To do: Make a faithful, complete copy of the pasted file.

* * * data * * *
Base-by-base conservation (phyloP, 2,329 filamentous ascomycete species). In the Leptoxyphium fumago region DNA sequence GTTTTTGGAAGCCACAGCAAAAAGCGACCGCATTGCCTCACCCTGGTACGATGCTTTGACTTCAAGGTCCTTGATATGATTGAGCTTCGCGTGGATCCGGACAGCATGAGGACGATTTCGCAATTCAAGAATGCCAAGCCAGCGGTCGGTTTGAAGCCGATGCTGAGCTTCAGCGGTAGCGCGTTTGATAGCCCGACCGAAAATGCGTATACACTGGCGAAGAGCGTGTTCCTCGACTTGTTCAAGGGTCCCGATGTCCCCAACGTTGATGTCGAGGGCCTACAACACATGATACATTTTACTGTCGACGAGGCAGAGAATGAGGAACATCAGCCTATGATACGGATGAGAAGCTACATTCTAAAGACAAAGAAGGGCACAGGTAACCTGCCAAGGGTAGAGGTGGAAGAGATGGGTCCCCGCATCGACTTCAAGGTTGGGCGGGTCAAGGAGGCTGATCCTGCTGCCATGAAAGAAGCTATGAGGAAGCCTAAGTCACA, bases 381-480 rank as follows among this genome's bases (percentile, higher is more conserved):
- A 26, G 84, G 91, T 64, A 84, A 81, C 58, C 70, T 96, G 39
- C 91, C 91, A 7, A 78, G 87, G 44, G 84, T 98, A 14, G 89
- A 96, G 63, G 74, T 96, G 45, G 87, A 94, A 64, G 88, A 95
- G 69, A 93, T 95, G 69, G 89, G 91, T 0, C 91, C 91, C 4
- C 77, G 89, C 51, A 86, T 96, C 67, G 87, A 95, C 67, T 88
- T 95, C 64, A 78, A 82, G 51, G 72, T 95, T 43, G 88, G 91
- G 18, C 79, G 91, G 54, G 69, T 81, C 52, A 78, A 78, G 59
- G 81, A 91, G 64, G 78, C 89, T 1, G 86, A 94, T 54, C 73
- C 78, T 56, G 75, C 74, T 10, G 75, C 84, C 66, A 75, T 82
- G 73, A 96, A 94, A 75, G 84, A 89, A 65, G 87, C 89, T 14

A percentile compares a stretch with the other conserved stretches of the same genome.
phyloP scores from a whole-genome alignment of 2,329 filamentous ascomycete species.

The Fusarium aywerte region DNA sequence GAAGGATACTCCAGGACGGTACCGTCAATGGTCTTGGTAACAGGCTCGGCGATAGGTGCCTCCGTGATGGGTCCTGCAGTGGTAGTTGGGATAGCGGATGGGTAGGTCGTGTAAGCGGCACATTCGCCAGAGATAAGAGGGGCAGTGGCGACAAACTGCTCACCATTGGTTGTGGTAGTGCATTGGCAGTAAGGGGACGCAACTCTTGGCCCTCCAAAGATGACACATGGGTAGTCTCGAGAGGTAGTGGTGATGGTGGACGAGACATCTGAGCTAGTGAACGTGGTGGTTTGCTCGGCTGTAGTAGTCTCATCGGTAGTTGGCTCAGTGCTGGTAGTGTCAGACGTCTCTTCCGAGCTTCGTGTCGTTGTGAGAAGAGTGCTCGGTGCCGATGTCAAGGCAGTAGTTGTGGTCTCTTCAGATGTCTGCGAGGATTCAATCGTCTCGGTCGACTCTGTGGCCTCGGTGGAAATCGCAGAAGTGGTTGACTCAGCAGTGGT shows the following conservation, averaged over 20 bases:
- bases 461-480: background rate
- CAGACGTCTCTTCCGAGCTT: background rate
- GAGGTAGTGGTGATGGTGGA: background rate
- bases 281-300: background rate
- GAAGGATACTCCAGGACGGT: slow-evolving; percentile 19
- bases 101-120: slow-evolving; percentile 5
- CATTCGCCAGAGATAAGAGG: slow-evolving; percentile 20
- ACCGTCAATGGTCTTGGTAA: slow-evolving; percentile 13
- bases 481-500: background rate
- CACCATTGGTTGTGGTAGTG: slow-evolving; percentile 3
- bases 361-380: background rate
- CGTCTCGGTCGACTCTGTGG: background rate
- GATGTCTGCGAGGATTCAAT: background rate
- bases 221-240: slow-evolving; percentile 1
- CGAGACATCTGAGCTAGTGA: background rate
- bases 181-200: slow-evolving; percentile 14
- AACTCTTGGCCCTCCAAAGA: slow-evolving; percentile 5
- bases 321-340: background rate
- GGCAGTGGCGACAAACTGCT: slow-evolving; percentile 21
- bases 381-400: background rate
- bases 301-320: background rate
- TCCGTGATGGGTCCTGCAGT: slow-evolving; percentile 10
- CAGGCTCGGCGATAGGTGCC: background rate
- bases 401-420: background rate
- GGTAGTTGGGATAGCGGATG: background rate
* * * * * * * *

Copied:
Base-by-base conservation (phyloP, 2,329 filamentous ascomycete species). In the Leptoxyphium fumago region DNA sequence GTTTTTGGAAGCCACAGCAAAAAGCGACCGCATTGCCTCACCCTGGTACGATGCTTTGACTTCAAGGTCCTTGATATGATTGAGCTTCGCGTGGATCCGGACAGCATGAGGACGATTTCGCAATTCAAGAATGCCAAGCCAGCGGTCGGTTTGAAGCCGATGCTGAGCTTCAGCGGTAGCGCGTTTGATAGCCCGACCGAAAATGCGTATACACTGGCGAAGAGCGTGTTCCTCGACTTGTTCAAGGGTCCCGATGTCCCCAACGTTGATGTCGAGGGCCTACAACACATGATACATTTTACTGTCGACGAGGCAGAGAATGAGGAACATCAGCCTATGATACGGATGAGAAGCTACATTCTAAAGACAAAGAAGGGCACAGGTAACCTGCCAAGGGTAGAGGTGGAAGAGATGGGTCCCCGCATCGACTTCAAGGTTGGGCGGGTCAAGGAGGCTGATCCTGCTGCCATGAAAGAAGCTATGAGGAAGCCTAAGTCACA, bases 381-480 rank as follows among this genome's bases (percentile, higher is more conserved):
- A 26, G 84, G 91, T 64, A 84, A 81, C 58, C 70, T 96, G 39
- C 91, C 91, A 7, A 78, G 87, G 44, G 84, T 98, A 14, G 89
- A 96, G 63, G 74, T 96, G 45, G 87, A 94, A 64, G 88, A 95
- G 69, A 93, T 95, G 69, G 89, G 91, T 0, C 91, C 91, C 4
- C 77, G 89, C 51, A 86, T 96, C 67, G 87, A 95, C 67, T 88
- T 95, C 64, A 78, A 82, G 51, G 72, T 95, T 43, G 88, G 91
- G 18, C 79, G 91, G 54, G 69, T 81, C 52, A 78, A 78, G 59
- G 81, A 91, G 64, G 78, C 89, T 1, G 86, A 94, T 54, C 73
- C 78, T 56, G 75, C 74, T 10, G 75, C 84, C 66, A 75, T 82
- G 73, A 96, A 94, A 75, G 84, A 89, A 65, G 87, C 89, T 14

A percentile compares a stretch with the other conserved stretches of the same genome.
phyloP scores from a whole-genome alignment of 2,329 filamentous ascomycete species.

The Fusarium aywerte region DNA sequence GAAGGATACTCCAGGACGGTACCGTCAATGGTCTTGGTAACAGGCTCGGCGATAGGTGCCTCCGTGATGGGTCCTGCAGTGGTAGTTGGGATAGCGGATGGGTAGGTCGTGTAAGCGGCACATTCGCCAGAGATAAGAGGGGCAGTGGCGACAAACTGCTCACCATTGGTTGTGGTAGTGCATTGGCAGTAAGGGGACGCAACTCTTGGCCCTCCAAAGATGACACATGGGTAGTCTCGAGAGGTAGTGGTGATGGTGGACGAGACATCTGAGCTAGTGAACGTGGTGGTTTGCTCGGCTGTAGTAGTCTCATCGGTAGTTGGCTCAGTGCTGGTAGTGTCAGACGTCTCTTCCGAGCTTCGTGTCGTTGTGAGAAGAGTGCTCGGTGCCGATGTCAAGGCAGTAGTTGTGGTCTCTTCAGATGTCTGCGAGGATTCAATCGTCTCGGTCGACTCTGTGGCCTCGGTGGAAATCGCAGAAGTGGTTGACTCAGCAGTGGT shows the following conservation, averaged over 20 bases:
- bases 461-480: background rate
- CAGACGTCTCTTCCGAGCTT: background rate
- GAGGTAGTGGTGATGGTGGA: background rate
- bases 281-300: background rate
- GAAGGATACTCCAGGACGGT: slow-evolving; percentile 19
- bases 101-120: slow-evolving; percentile 5
- CATTCGCCAGAGATAAGAGG: slow-evolving; percentile 20
- ACCGTCAATGGTCTTGGTAA: slow-evolving; percentile 13
- bases 481-500: background rate
- CACCATTGGTTGTGGTAGTG: slow-evolving; percentile 3
- bases 361-380: background rate
- CGTCTCGGTCGACTCTGTGG: background rate
- GATGTCTGCGAGGATTCAAT: background rate
- bases 221-240: slow-evolving; percentile 1
- CGAGACATCTGAGCTAGTGA: background rate
- bases 181-200: slow-evolving; percentile 14
- AACTCTTGGCCCTCCAAAGA: slow-evolving; percentile 5
- bases 321-340: background rate
- GGCAGTGGCGACAAACTGCT: slow-evolving; percentile 21
- bases 381-400: background rate
- bases 301-320: background rate
- TCCGTGATGGGTCCTGCAGT: slow-evolving; percentile 10
- CAGGCTCGGCGATAGGTGCC: background rate
- bases 401-420: background rate
- GGTAGTTGGGATAGCGGATG: background rate